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Print sizes and editions
- Regular museum archival paper print - 780 x 521mm
(limited to 95)
Your unique limited edition fine art print
- Sofia Minson creates your exclusive signed print
- We ship for $25 in NZ and from $50 internationally
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Original painting SOLD, oil on canvas, 1120 x 810mm (including frame), 2016
The story of Mana Wāhine
Sofia painted this woman from her imagination in order to honour her female tipuna (ancestors), the value and strength of women and explore ideas of culture, origins and whakapapa.
"Ko te matauranga, ko te kaha"
"Knowledge is power"
Mana Wāhine is a powerful concept related to Māori feminism and much more. It is the inherent integrity, status, spiritual prestige, wisdom, tikanga, presence and strength of being a Māori woman, as gifted from ancestors and gods. It is akin to the idea of the Divine Feminine. In acadaemia it describes the theories and methodologies that examine the intersection of being Māori and female.
In performance art in 2014 a highly successful contemporary dance production by the same name was unleashed on the world, which showed the strength, the spirit, the wiles and the primal beauty of woman.
Female courage and spirit
This portrait evokes the courage and spiritual power of the female. The woman's moko kauae or traditional Maori chin tattoo holds mana or dignity and provides connection to tipuna (ancestors).
The artist was thinking of the concept of "Te Here Tāngata" while painting this piece. Te Here Tangata is an ancient Maori term meaning The Rope of Mankind. As a description of genealogy, the phrase symbolically alludes to a long rope or vine, which stretches into the past for generations until the instant of creation and on into the future. In our contemporary world of instant gratification and swift development, Te Here Tāngata is a humbling concept.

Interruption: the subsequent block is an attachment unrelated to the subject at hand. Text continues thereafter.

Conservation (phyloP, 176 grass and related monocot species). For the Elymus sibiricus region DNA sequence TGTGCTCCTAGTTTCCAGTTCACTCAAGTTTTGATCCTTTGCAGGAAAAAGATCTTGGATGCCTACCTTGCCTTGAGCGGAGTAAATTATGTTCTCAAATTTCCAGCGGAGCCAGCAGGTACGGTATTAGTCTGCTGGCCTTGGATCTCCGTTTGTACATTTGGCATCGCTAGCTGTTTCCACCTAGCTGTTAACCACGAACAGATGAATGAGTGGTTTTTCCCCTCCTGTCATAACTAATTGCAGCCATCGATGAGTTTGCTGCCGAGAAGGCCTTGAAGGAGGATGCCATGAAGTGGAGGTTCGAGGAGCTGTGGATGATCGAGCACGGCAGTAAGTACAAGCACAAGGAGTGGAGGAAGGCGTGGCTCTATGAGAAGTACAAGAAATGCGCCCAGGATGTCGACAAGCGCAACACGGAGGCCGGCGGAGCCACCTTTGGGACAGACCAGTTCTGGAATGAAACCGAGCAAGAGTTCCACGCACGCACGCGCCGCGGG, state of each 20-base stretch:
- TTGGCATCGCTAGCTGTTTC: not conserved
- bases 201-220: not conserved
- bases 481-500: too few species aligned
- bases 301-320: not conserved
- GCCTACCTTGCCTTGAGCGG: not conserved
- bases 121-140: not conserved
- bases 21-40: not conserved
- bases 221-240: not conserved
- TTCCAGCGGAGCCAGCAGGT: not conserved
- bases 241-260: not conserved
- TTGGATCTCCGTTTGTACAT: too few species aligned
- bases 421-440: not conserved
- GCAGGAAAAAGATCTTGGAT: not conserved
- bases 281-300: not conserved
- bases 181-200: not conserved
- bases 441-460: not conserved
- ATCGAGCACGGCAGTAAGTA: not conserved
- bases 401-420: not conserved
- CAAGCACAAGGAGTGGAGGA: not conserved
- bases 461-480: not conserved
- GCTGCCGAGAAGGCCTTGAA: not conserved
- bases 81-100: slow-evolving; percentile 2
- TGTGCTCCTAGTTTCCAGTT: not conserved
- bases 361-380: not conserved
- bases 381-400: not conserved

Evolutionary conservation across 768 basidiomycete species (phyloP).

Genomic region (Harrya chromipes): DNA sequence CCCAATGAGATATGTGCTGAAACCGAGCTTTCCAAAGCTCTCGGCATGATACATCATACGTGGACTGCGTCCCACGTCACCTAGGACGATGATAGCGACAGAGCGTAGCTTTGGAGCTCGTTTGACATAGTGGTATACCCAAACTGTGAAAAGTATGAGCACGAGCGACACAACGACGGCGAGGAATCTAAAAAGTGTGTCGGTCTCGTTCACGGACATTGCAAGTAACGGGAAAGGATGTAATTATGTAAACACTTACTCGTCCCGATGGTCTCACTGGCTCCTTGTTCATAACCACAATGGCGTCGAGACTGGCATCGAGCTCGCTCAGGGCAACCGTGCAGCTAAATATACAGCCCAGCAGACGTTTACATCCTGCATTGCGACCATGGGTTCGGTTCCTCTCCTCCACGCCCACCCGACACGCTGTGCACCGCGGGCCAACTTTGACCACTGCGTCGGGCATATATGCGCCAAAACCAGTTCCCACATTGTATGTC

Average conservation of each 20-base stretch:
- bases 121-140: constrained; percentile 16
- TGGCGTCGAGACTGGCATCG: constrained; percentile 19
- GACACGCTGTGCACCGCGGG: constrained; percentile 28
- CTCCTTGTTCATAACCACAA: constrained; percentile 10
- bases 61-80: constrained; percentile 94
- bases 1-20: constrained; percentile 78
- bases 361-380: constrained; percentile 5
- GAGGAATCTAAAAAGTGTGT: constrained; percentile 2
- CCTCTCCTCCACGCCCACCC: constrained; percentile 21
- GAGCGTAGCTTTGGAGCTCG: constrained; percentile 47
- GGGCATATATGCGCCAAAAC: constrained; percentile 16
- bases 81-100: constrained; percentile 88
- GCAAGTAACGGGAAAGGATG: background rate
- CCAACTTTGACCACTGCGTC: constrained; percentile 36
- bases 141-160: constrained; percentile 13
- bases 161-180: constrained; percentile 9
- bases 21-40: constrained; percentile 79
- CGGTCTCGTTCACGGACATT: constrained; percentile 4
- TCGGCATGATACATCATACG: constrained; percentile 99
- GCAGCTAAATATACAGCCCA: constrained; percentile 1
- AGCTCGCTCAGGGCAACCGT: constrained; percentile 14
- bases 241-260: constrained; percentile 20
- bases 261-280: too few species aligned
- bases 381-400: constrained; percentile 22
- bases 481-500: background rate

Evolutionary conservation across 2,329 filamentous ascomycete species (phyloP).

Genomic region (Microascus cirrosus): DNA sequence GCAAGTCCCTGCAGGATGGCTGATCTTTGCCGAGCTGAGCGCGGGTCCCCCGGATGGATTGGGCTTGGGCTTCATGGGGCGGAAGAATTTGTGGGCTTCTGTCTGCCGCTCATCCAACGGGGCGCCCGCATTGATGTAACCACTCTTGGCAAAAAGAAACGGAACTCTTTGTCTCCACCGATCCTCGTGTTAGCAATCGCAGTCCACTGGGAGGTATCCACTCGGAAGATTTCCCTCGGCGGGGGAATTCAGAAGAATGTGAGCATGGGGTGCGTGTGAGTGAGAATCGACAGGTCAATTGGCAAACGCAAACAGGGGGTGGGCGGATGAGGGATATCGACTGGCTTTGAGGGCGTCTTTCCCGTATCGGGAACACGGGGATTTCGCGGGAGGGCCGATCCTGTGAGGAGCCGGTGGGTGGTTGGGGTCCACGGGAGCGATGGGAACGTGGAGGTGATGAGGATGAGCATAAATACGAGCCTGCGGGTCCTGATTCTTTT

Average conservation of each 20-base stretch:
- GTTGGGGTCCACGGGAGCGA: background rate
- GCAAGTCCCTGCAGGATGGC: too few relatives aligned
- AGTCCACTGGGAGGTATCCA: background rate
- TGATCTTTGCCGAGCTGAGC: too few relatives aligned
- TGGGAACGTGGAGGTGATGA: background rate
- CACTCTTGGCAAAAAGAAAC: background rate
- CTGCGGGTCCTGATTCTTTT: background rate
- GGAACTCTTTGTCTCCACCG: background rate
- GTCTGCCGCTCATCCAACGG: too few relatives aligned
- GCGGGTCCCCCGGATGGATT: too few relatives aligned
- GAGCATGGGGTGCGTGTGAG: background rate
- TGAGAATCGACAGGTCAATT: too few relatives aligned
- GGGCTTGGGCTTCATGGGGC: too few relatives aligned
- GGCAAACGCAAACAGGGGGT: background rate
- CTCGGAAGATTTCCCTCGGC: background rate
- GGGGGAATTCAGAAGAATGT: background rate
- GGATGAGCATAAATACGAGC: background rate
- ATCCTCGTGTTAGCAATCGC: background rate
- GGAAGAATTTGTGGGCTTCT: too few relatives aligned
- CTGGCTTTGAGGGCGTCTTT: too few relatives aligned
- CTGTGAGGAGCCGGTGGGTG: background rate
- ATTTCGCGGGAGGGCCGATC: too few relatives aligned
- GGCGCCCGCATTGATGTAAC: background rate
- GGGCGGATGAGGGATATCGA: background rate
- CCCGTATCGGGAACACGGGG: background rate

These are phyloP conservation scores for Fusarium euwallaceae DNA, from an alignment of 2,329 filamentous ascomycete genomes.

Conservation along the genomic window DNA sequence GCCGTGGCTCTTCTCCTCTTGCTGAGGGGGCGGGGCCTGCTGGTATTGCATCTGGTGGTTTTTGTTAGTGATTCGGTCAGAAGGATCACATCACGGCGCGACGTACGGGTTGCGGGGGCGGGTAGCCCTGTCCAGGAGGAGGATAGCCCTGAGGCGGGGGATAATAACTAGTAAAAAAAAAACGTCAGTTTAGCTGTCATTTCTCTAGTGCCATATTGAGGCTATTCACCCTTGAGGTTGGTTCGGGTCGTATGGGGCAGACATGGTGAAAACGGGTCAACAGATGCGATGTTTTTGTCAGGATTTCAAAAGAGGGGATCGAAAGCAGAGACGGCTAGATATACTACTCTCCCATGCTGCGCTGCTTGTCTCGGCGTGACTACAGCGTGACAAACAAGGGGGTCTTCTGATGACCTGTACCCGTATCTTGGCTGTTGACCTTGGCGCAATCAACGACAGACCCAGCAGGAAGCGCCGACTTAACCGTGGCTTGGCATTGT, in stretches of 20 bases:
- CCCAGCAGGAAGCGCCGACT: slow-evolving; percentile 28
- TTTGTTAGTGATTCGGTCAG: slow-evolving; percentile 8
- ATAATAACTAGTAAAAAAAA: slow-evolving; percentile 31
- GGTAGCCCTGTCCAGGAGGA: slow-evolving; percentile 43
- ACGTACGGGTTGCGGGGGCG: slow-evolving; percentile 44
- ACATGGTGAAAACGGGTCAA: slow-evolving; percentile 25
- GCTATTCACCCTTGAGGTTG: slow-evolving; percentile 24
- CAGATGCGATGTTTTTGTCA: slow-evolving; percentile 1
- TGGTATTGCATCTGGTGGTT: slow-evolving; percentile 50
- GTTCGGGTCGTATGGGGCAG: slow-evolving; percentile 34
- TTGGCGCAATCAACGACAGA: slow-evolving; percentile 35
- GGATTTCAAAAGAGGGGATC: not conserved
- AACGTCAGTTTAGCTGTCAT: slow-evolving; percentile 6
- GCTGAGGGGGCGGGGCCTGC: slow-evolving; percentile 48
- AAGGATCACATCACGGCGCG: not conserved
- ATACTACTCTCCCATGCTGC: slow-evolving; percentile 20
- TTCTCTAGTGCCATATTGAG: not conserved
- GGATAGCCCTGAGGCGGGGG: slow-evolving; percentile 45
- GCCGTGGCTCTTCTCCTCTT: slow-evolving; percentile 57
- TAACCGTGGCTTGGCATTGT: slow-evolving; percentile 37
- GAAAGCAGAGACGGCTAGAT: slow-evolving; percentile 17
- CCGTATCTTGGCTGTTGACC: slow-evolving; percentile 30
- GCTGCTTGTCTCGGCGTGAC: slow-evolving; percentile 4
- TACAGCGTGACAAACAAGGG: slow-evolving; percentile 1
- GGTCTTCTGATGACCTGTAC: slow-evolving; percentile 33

Uniting male and female energy
The hei tiki pounamu pendant she wears around her neck personifies primeval man, the first man ever created from Sky Father Ranginui and Earth Mother Papatūānuku. This symbol of maleness and fertility is kept close to her heart, balancing and uniting the male and female energies in the artwork.
Oil on canvas
Since Lindauer and Goldie in the 19th century, there has been a surprising lack in the tradition of Maori oil portraiture. While Minson is inspired by their works, she says her contemporary Maori portraits"are far from Goldie's recordings of a vanishing race" and are intended to fill an important niche for her generation. As a Maori artist of mixed heritage (Ngati Porou, Swedish and Irish) she uses the traditional Western medium of oil on canvas to show contemporary Maori as a vibrant and evolving people.
Sofia Minson Oil Paintings | New Zealand Artwork